Thomas Dolby, Chris Heaton, Dave Stewart
A new regular feature giving details of three music personalities. This month: Thomas Dolby, Chris Heaton and Dave Stewart.
"I'm more of an inventor, I enjoy original systems of working. I don't regard myself as a player, it makes no difference if I program something or play it. I've never been interested in personal bravado as a keyboard player. Keyboards cover the abstract in my music. If I'm imitating, I'd rather get a player in to play the real instrument."
Roland JP-4; Micromoog (filter range extension mod); Solina string synth; PPG 340/380 wave computer.
"The Roland I like because I think assignment of oscillators is important, and you have control over that, as opposed to the Prophet syndrome where you can make it unison and that's about it. The Solina's got a sound of its own and'll cut through anything. The Micro's quick to set up, and I like the pitchbend ribbon more than a wheel — take your finger off and it'll bounce right back.
"Other makers might look at the control on the Micro called 'Filter Modulation By Oscillator' which basically puts the filter into overdrive, a useful effect especially on noise and ring modulation effects, almost like a feedback control. I tend to use studio effects and recording techniques to push my keyboards further. An edit facility is handy: I slightly miss one on the JP-4."
Uses the PPG: "about 20 times the parameters of an analogue synth".
Live (most recently with Lene Lovich): Teac Portastudio as mixer and for tape fx; output to amp and speaker set-up. Studio: DI: some amps.
Simmons SDS-V module + suitcase/seven pads; Boss DR-55 for "basic patterns".
Liked John Kongos' Tapestry studio which was "geared to my needs". Marcus 'big' studio/Tim Hunt (tape op). Townhouse/Nick Launay. Battery studio "sounding good".
Teac Portastudio; Revox stereo; "I steer clear of being too careful with demos now — I use the Teac to write".
"All the greatest music throughout the centuries has appealed to listeners on many levels and is rewarding to people with prior musical knowledge, and to those with no knowledge at all. I work at that in all my music."
Yamaha CS80; grand piano (prefer Bosendorfer or Yamaha); Rhodes Stage 73; Minimoog; Casiotone 202.
"The Yamaha for the keyboard touch controls, it's the only polyphonic with that. The Mini is an alternative to the CS80's multiple triggering, and is better as a soloing instrument. The Rhodes is good as a 'gelling' instrument when recording, and the Casio has those high, digital sounds and is good for orchestrating.
"It'd be good if other makers could look at the question of touch sensitivity. I don't see the point in having an eight-voice polyphonic, which they make in the hope that people are going to use all their fingers, when there's no real way of introducing expression. For example, if you use the new Jupiter-8, there's a button that automatically adds vibrato. I find that totally unresponsive and, for me anyway, totally useless. And of course you've got to take one hand off! Any instrument can only be judged by what musicians can express through it, and I think the majority of synths on the market don't live up to that judgement for me."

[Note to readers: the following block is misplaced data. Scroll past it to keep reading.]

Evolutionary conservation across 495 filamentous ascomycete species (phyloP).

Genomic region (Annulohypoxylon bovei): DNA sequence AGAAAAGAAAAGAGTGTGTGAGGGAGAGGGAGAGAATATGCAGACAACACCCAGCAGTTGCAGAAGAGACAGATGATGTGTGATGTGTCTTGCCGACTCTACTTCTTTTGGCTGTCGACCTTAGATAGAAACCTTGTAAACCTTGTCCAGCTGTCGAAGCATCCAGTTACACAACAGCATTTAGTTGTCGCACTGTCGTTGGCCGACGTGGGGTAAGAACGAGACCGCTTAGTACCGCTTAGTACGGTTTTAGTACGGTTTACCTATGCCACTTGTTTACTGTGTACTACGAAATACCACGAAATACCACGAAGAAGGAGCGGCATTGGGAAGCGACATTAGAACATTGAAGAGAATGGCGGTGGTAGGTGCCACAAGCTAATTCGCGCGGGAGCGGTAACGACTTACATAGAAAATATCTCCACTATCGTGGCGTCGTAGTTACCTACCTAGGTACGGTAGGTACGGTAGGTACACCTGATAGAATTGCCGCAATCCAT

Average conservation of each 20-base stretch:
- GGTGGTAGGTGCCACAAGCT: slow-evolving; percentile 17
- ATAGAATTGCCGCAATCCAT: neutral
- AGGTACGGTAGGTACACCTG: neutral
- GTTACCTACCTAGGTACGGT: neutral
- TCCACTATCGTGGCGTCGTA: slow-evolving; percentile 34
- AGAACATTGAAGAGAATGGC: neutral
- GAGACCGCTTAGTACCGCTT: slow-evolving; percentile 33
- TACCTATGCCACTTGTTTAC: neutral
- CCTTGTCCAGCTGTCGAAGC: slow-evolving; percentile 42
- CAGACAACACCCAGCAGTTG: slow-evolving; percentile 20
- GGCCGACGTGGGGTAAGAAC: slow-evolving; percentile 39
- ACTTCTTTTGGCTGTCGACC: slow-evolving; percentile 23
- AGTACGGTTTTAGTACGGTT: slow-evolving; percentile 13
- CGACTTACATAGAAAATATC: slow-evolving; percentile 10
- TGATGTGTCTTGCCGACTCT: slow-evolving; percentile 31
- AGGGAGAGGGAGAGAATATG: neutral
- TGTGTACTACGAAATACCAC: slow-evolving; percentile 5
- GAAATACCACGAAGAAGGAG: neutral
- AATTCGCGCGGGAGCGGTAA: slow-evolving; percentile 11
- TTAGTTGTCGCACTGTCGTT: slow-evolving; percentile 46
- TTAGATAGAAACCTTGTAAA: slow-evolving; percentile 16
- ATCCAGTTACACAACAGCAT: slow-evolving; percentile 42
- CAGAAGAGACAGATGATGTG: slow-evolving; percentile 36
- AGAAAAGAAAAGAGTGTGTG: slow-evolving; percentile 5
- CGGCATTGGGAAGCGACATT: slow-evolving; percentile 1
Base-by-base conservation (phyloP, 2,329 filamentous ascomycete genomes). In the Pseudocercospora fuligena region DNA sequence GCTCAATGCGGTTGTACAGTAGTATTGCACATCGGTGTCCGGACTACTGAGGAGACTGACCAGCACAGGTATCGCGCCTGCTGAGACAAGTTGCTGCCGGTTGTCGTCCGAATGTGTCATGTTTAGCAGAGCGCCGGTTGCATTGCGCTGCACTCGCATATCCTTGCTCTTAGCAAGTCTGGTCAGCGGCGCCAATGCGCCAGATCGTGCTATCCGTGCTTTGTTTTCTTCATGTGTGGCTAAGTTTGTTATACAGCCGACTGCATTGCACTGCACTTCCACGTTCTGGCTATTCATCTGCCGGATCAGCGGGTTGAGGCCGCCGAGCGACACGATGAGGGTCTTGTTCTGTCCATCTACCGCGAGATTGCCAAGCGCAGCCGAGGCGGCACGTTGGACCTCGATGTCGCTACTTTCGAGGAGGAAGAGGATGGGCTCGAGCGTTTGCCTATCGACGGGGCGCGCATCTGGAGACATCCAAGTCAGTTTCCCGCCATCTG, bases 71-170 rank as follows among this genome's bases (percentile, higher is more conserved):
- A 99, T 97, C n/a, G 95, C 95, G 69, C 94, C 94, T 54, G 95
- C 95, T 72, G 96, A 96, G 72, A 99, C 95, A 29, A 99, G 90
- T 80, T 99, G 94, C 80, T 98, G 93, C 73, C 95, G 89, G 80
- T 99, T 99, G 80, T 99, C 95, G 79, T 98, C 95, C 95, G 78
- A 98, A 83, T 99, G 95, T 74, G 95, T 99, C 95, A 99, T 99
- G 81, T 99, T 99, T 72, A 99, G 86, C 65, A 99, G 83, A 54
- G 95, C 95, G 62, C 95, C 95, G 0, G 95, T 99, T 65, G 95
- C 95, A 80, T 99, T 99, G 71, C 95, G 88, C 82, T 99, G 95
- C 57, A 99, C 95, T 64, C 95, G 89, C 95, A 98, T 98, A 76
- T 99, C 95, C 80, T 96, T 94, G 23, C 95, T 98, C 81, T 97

Live: MM 8/2 mixer; Quad 405 power amp "but don't drive it too high"; two cabs each with Gauss 12in. driver; two Piezo horns. Studio: Mainly DI, although "I'm beginning to tire of that and may use some rock amps soon".
On Rhodes, uses a "range of pedals", ending up with Oberheim ring modulator.
Boss DR-55 for home practice.
Utopia/Andy Jackson (now left Utopia to freelance).
Two Pioneer cassette decks recorded back and forth via mixer, "but the quality's not too good".
"I do everything, I'm not just a keyboard player — but I see the keyboards' role as not being subservient to anything else. I've never subscribed to the theory of keyboards being a kind of 'decoration'... I try to use them as the driving force for the whole music."
Prophet-5 rev 2 (second LFO mod); Minimoog; Rhodes Stage 73.
"The Prophet I like for the Poly Mod section, which makes it more versatile than the OB-X, and the programming facilities which are good for quick changes; I like its sound. The Mini's reliable, very in-tune, great for fat bass-lines, the best basic synth. The Rhodes is pretty weedy in some ways, but I have a personal sound on it — it's incredibly delicate, and it's nice to go to an instrument with some touch sensitivity.
"I'd like to see manufacturers make multiple envelopes available, without a lot of patching. I think a fault of the Prophet and the Mini is that they only have one envelope each for the filter and the volume — it'd be nice to have more than one for subtler sounds. I think the envelope shaping is one of the most important things in synthesis... they can add oscillators till they're blue in the face, but they should work on the other side of it. I think, overall, the Fairlight-type instrument will become more available and cheaper."
Live: Synths — RSD 12/2 mixer; Roland Space Echo; Amcron amp; two Mega full range cabs. Rhodes — H/H amp; WEM 4x12 cab. Studio: All through Roland Chorus/ Echo; stereo output to DL
MXR Distortion on half of Prophet split; Electric Mistress flanger; plus "secret, revolutionary" feedback effect.
Simmons SDS-V module + suitcase/four pads; Claptrap.
Teac Portastudio; plus stereo bouncing between Akai reel-to-reel and cassette, adding mic input each bounce. Teac mainly for adding vocals to resulting stereo tracks.
Feature by Tony Bacon
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